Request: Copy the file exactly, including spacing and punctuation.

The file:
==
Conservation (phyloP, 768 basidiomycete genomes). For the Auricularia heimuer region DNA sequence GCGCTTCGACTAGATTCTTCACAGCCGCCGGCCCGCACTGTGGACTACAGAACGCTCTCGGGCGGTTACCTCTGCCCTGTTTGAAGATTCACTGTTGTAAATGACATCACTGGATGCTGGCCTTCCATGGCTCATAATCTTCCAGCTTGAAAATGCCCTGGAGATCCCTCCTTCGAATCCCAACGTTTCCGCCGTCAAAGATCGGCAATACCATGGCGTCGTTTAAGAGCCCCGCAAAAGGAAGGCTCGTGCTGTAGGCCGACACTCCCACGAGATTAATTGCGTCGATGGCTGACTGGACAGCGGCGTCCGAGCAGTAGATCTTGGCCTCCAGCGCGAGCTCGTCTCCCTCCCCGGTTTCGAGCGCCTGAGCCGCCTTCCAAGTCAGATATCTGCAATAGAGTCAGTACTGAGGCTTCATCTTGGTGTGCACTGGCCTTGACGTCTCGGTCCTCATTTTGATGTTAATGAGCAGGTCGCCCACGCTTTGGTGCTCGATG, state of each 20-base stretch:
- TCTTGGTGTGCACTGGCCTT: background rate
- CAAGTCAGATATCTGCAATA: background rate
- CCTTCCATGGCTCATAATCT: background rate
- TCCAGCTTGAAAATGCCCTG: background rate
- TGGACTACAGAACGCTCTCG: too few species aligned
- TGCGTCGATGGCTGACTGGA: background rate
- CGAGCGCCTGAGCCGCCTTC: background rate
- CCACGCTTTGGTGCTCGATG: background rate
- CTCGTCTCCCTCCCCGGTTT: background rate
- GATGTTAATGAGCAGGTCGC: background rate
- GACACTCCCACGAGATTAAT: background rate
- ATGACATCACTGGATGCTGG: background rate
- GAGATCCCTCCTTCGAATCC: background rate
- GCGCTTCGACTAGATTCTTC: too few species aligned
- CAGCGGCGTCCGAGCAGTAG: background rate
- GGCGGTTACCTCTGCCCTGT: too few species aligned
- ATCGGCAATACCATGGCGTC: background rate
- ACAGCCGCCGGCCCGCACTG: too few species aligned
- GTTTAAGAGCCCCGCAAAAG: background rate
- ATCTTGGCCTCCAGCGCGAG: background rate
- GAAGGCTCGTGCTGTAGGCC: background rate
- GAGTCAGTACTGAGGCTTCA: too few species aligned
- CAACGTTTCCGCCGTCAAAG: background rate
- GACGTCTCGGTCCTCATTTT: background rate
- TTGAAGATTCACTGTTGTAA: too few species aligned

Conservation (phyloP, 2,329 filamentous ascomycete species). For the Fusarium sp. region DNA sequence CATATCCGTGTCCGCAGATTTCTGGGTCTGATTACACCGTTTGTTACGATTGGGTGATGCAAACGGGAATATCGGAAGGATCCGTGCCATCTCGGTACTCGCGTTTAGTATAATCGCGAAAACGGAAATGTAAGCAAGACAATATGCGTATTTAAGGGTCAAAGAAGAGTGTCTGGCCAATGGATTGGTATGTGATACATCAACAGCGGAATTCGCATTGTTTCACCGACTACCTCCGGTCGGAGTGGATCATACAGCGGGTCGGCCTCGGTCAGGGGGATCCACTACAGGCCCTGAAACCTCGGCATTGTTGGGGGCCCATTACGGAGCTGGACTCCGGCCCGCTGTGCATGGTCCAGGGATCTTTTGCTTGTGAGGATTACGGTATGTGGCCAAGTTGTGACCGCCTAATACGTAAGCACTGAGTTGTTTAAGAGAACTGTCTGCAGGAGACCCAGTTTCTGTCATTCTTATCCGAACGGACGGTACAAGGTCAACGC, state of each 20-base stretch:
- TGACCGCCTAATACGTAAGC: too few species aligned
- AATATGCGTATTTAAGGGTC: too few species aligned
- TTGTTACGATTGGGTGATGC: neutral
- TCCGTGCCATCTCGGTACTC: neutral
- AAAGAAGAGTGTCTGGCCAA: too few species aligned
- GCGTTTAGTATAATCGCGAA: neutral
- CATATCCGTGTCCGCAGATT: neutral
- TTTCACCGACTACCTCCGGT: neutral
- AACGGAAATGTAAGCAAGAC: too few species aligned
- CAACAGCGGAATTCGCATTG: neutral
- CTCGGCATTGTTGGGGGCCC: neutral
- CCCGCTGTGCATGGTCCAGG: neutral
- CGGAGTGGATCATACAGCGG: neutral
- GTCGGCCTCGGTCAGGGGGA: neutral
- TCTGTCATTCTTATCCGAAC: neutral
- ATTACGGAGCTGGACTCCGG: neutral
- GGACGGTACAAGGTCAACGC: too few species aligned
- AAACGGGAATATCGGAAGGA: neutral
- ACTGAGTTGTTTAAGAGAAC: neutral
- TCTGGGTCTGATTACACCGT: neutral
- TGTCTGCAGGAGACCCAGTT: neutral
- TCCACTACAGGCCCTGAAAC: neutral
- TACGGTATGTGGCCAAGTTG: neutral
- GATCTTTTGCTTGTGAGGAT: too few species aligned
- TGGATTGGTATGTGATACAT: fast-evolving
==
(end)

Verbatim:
Conservation (phyloP, 768 basidiomycete genomes). For the Auricularia heimuer region DNA sequence GCGCTTCGACTAGATTCTTCACAGCCGCCGGCCCGCACTGTGGACTACAGAACGCTCTCGGGCGGTTACCTCTGCCCTGTTTGAAGATTCACTGTTGTAAATGACATCACTGGATGCTGGCCTTCCATGGCTCATAATCTTCCAGCTTGAAAATGCCCTGGAGATCCCTCCTTCGAATCCCAACGTTTCCGCCGTCAAAGATCGGCAATACCATGGCGTCGTTTAAGAGCCCCGCAAAAGGAAGGCTCGTGCTGTAGGCCGACACTCCCACGAGATTAATTGCGTCGATGGCTGACTGGACAGCGGCGTCCGAGCAGTAGATCTTGGCCTCCAGCGCGAGCTCGTCTCCCTCCCCGGTTTCGAGCGCCTGAGCCGCCTTCCAAGTCAGATATCTGCAATAGAGTCAGTACTGAGGCTTCATCTTGGTGTGCACTGGCCTTGACGTCTCGGTCCTCATTTTGATGTTAATGAGCAGGTCGCCCACGCTTTGGTGCTCGATG, state of each 20-base stretch:
- TCTTGGTGTGCACTGGCCTT: background rate
- CAAGTCAGATATCTGCAATA: background rate
- CCTTCCATGGCTCATAATCT: background rate
- TCCAGCTTGAAAATGCCCTG: background rate
- TGGACTACAGAACGCTCTCG: too few species aligned
- TGCGTCGATGGCTGACTGGA: background rate
- CGAGCGCCTGAGCCGCCTTC: background rate
- CCACGCTTTGGTGCTCGATG: background rate
- CTCGTCTCCCTCCCCGGTTT: background rate
- GATGTTAATGAGCAGGTCGC: background rate
- GACACTCCCACGAGATTAAT: background rate
- ATGACATCACTGGATGCTGG: background rate
- GAGATCCCTCCTTCGAATCC: background rate
- GCGCTTCGACTAGATTCTTC: too few species aligned
- CAGCGGCGTCCGAGCAGTAG: background rate
- GGCGGTTACCTCTGCCCTGT: too few species aligned
- ATCGGCAATACCATGGCGTC: background rate
- ACAGCCGCCGGCCCGCACTG: too few species aligned
- GTTTAAGAGCCCCGCAAAAG: background rate
- ATCTTGGCCTCCAGCGCGAG: background rate
- GAAGGCTCGTGCTGTAGGCC: background rate
- GAGTCAGTACTGAGGCTTCA: too few species aligned
- CAACGTTTCCGCCGTCAAAG: background rate
- GACGTCTCGGTCCTCATTTT: background rate
- TTGAAGATTCACTGTTGTAA: too few species aligned

Conservation (phyloP, 2,329 filamentous ascomycete species). For the Fusarium sp. region DNA sequence CATATCCGTGTCCGCAGATTTCTGGGTCTGATTACACCGTTTGTTACGATTGGGTGATGCAAACGGGAATATCGGAAGGATCCGTGCCATCTCGGTACTCGCGTTTAGTATAATCGCGAAAACGGAAATGTAAGCAAGACAATATGCGTATTTAAGGGTCAAAGAAGAGTGTCTGGCCAATGGATTGGTATGTGATACATCAACAGCGGAATTCGCATTGTTTCACCGACTACCTCCGGTCGGAGTGGATCATACAGCGGGTCGGCCTCGGTCAGGGGGATCCACTACAGGCCCTGAAACCTCGGCATTGTTGGGGGCCCATTACGGAGCTGGACTCCGGCCCGCTGTGCATGGTCCAGGGATCTTTTGCTTGTGAGGATTACGGTATGTGGCCAAGTTGTGACCGCCTAATACGTAAGCACTGAGTTGTTTAAGAGAACTGTCTGCAGGAGACCCAGTTTCTGTCATTCTTATCCGAACGGACGGTACAAGGTCAACGC, state of each 20-base stretch:
- TGACCGCCTAATACGTAAGC: too few species aligned
- AATATGCGTATTTAAGGGTC: too few species aligned
- TTGTTACGATTGGGTGATGC: neutral
- TCCGTGCCATCTCGGTACTC: neutral
- AAAGAAGAGTGTCTGGCCAA: too few species aligned
- GCGTTTAGTATAATCGCGAA: neutral
- CATATCCGTGTCCGCAGATT: neutral
- TTTCACCGACTACCTCCGGT: neutral
- AACGGAAATGTAAGCAAGAC: too few species aligned
- CAACAGCGGAATTCGCATTG: neutral
- CTCGGCATTGTTGGGGGCCC: neutral
- CCCGCTGTGCATGGTCCAGG: neutral
- CGGAGTGGATCATACAGCGG: neutral
- GTCGGCCTCGGTCAGGGGGA: neutral
- TCTGTCATTCTTATCCGAAC: neutral
- ATTACGGAGCTGGACTCCGG: neutral
- GGACGGTACAAGGTCAACGC: too few species aligned
- AAACGGGAATATCGGAAGGA: neutral
- ACTGAGTTGTTTAAGAGAAC: neutral
- TCTGGGTCTGATTACACCGT: neutral
- TGTCTGCAGGAGACCCAGTT: neutral
- TCCACTACAGGCCCTGAAAC: neutral
- TACGGTATGTGGCCAAGTTG: neutral
- GATCTTTTGCTTGTGAGGAT: too few species aligned
- TGGATTGGTATGTGATACAT: fast-evolving